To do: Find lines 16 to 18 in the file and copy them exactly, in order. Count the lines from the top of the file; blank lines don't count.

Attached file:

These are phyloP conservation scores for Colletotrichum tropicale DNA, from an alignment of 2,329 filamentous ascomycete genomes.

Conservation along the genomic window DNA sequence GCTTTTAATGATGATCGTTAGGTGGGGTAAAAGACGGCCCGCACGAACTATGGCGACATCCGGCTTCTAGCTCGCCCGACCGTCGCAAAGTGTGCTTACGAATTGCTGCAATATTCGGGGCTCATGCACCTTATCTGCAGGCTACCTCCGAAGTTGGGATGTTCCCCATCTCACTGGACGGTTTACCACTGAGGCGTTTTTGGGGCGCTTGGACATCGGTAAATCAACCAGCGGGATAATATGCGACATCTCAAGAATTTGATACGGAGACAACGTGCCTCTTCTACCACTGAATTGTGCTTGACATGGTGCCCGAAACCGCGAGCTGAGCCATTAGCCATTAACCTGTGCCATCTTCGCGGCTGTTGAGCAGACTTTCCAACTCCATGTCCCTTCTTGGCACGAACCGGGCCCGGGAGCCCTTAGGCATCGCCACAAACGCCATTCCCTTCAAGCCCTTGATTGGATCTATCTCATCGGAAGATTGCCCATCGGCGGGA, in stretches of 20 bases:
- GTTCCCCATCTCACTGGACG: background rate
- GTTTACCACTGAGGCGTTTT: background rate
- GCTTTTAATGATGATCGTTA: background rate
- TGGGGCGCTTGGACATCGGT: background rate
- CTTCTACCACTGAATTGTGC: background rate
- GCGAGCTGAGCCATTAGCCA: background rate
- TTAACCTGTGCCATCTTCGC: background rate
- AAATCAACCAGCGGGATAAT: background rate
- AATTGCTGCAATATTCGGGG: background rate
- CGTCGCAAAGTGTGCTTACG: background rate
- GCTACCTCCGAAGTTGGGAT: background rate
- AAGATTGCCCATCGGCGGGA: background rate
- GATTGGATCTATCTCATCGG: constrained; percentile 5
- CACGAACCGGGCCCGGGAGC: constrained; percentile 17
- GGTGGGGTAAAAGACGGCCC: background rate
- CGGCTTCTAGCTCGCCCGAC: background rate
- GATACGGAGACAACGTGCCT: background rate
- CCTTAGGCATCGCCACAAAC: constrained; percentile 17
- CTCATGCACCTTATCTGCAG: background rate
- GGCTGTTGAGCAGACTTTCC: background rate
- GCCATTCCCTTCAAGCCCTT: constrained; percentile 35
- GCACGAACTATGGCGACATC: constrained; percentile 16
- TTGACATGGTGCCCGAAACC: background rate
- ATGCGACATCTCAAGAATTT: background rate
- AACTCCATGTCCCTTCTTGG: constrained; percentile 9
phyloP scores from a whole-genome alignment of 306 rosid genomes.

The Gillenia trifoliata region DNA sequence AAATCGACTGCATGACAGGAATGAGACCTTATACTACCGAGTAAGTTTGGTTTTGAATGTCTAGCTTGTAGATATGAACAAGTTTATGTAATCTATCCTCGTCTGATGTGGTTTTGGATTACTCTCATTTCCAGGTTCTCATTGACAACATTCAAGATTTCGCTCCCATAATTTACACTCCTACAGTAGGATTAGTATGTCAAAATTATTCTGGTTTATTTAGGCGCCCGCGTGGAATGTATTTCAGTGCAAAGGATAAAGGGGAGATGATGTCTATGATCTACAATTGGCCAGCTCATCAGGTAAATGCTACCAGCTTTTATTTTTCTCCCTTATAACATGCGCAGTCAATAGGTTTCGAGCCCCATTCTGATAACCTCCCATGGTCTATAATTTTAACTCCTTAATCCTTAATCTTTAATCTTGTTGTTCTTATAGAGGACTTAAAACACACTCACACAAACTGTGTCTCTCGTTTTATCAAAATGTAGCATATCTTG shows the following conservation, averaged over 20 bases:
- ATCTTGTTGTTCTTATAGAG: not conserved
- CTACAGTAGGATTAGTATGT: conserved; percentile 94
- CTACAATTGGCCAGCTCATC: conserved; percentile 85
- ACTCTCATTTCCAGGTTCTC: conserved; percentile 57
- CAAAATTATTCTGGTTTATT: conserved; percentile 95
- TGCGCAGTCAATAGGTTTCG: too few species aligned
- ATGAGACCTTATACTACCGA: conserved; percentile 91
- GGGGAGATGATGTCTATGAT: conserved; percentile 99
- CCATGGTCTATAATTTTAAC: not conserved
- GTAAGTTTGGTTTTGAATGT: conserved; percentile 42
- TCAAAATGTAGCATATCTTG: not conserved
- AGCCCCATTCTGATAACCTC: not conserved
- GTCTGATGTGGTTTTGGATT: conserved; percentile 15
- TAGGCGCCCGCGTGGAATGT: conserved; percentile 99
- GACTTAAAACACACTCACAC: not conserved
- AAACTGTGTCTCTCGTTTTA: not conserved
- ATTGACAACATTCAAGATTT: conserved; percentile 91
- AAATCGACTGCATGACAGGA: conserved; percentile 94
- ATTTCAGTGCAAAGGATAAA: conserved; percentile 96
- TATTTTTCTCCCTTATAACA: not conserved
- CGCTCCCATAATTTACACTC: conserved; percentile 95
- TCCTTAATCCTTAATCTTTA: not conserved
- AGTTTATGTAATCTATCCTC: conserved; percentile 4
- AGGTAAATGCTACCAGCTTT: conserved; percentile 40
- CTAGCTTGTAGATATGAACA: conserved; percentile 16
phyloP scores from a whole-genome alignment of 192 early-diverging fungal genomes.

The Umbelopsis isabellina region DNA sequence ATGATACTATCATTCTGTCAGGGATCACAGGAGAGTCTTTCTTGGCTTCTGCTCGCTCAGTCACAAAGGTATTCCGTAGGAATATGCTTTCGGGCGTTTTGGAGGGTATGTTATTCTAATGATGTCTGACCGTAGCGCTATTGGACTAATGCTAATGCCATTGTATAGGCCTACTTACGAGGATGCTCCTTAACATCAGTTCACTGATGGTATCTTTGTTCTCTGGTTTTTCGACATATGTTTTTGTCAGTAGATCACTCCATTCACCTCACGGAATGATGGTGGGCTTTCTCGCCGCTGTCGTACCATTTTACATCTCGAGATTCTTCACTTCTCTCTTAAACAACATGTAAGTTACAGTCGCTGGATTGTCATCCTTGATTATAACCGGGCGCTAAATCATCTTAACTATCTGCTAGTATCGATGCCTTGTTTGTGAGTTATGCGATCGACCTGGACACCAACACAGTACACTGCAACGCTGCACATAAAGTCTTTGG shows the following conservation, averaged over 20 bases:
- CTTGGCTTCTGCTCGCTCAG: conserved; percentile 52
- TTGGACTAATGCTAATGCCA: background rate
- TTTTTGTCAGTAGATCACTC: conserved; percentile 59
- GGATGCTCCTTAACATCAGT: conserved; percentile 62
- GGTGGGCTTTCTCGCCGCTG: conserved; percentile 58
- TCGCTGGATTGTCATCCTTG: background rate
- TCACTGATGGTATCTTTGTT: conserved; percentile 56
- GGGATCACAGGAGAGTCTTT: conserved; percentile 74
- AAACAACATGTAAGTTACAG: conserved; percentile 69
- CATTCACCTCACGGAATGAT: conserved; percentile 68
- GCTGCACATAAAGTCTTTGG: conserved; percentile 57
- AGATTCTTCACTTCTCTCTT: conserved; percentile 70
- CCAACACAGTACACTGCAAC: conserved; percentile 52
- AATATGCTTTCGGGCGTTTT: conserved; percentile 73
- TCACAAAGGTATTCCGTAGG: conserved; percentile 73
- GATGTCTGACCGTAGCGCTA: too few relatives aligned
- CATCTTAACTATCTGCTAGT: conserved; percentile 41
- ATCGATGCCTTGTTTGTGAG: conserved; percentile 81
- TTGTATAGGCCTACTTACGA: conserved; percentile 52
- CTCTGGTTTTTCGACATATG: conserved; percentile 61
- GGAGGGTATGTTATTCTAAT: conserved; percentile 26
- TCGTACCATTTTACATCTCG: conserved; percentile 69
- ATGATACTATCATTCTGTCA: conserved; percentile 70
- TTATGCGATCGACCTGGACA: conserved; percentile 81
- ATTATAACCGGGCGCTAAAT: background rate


- CACGAACCGGGCCCGGGAGC: constrained; percentile 17
- GGTGGGGTAAAAGACGGCCC: background rate
- CGGCTTCTAGCTCGCCCGAC: background rate